Best Iain

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    1. Thank you, Iain!

      The Italians Wars project is a tough one. My figures are mustered for battle. My opponents figures are mustered for battle. We now only need to coordinate our schedules to see these fine troops out on the table.

      To address your question about needing to paint more, well, that was rhetorical in nature, right?

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  5. More great looking and fearsome Assyrians. Speak of switching gears, after my recent Dragon Rampant game, I am considering painting up dome less-than historical models. Not sure what yet though.

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    1. Thanks, Dean!

      No hint as to what your next project will be? I will stay tuned!

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  6. As if the concept of facing Assyrians isn't by itself an imposing concept, adding Assyrian "Guard" to the mix will surely get inside the head of the gamer.

    Your ruminations on balance certainly resonate. My recent experience with my club's big game was rewarding, but certainly derailed other interests and projects. I reconcile these conflicting interests by figuratively lumping them all into "gaming" activities and then measuring them against other non gaming activities ("work" etc). In that light, it becomes less important whether I'm working on a rules system, doing a blog entry, or painting a unit than it is that I'm doing something game-related. With such tricks of the mind am I able to cajole myself along.

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    1. After seeing the effort you put into your enormous club game, I would not be surprised to find you utterly exhausted.

      I appreciate your bifurcation of activities into "Gaming" vs "Non-gaming." Still, I like to drill down into my "Gaming" activities since each gaming component has its own appeal and qualities.

      Sometimes, my mind is not so easily tricked and cajoled especially when I take a look at The Lead Pile, the Painting Queue, the stack of unread books, the list of unread blog posts, etc..

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  7. Great looking unit and another pull on me into getting a Biblical army again. I tend to always paint what motivates me, but often get stuck when things are all equal! Fortunately I've managed to become a bit more focused....will that last....probably not but one can always hope!!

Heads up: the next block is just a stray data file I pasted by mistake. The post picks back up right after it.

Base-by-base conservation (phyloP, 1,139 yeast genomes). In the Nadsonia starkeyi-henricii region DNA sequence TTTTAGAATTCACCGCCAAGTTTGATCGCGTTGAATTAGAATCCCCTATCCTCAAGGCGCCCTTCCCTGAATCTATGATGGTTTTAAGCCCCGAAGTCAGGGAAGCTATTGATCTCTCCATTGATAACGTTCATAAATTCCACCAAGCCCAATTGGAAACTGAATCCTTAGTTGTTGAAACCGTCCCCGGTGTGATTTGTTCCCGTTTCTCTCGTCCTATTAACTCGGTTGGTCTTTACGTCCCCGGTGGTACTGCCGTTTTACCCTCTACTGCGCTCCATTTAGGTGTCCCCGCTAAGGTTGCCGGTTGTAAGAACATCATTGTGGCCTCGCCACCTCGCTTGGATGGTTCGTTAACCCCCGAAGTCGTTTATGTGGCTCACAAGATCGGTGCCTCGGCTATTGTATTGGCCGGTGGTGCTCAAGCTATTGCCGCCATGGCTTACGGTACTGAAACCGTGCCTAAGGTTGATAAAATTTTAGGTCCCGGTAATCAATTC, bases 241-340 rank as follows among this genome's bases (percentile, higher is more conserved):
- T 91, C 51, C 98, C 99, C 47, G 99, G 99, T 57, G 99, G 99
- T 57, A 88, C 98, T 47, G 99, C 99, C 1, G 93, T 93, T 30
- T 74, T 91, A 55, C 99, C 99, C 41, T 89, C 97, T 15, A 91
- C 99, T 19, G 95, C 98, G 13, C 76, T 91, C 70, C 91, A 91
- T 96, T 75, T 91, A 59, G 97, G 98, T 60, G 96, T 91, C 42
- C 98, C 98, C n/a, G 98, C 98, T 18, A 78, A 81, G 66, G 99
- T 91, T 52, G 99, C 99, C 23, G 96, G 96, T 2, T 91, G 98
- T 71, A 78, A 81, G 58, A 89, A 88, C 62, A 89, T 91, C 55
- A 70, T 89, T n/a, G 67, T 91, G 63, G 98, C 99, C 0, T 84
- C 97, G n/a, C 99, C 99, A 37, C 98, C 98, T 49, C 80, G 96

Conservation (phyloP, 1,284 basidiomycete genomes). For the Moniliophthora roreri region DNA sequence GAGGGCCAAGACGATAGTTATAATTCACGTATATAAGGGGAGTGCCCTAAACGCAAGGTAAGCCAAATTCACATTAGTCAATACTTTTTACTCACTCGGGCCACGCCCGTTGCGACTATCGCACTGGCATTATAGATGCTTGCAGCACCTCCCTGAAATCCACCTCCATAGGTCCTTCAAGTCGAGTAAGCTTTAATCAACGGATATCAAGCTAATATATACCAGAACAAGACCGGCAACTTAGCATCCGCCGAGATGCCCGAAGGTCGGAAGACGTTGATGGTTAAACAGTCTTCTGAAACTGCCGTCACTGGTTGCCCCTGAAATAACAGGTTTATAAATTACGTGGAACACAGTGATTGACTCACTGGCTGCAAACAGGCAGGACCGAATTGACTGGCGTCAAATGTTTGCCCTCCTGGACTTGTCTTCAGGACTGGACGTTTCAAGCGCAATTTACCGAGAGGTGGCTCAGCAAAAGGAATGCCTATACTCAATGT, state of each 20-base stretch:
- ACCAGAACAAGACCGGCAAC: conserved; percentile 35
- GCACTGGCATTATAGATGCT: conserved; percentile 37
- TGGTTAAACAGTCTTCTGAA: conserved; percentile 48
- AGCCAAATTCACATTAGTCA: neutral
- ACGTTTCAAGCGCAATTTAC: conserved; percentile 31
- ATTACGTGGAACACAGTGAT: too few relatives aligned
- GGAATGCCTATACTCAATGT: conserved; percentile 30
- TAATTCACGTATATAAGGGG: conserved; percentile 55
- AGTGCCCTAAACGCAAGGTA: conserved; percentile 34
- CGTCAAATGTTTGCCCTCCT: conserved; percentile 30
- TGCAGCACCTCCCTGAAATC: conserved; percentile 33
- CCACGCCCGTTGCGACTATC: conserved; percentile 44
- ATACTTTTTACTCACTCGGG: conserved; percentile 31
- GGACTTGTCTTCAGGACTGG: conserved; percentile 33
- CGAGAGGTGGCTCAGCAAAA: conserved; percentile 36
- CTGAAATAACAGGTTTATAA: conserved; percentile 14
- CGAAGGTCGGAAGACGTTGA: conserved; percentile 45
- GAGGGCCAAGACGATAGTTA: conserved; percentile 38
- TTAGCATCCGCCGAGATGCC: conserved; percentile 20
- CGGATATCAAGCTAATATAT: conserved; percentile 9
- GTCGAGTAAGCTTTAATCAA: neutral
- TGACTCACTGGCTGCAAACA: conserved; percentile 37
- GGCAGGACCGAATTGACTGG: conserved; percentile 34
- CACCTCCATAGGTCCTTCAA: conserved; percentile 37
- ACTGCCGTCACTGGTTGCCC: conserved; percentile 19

Christopher

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    1. Tough to pick a path to travel when all else is equal. If that is the situation, how do you choose?

      Good to see that you have found focus. I wish you good luck in maintaining it. Focus is an elusive partner.

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  8. Very dynamic. Great figures, painting and basing!

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    1. Aaron, your kind comments are much appreciated.

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  9. They look fantastic, JKon. No metal armor even for the Guard? The king's treasury must be strained by fielding so many units! :-) H e has obviously sent a high ranking officer or two to seize command of the painting queue...
    Yes, out hobby has many facets that compete for our time and attention... painting, collecting, planning purchases, reading history, researching flags and uniforms, reading rules, reading blogs etc, writing rules and/or scenarios, testing rules, playing games, running games, making terrain, blogging. However, that is a big lpart of what makes it great, no?

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    1. Thanks, Peter!

      I gave these horsemen lamellar leather armor plates rather than either iron or bronze. Bronze would have looked a bit more flashy perhaps. "Next" guard will wear bronze plates!

      The variety and diversity offered by our hobby are exactly the traits that make it so appealing and untiring. We are in complete agreement!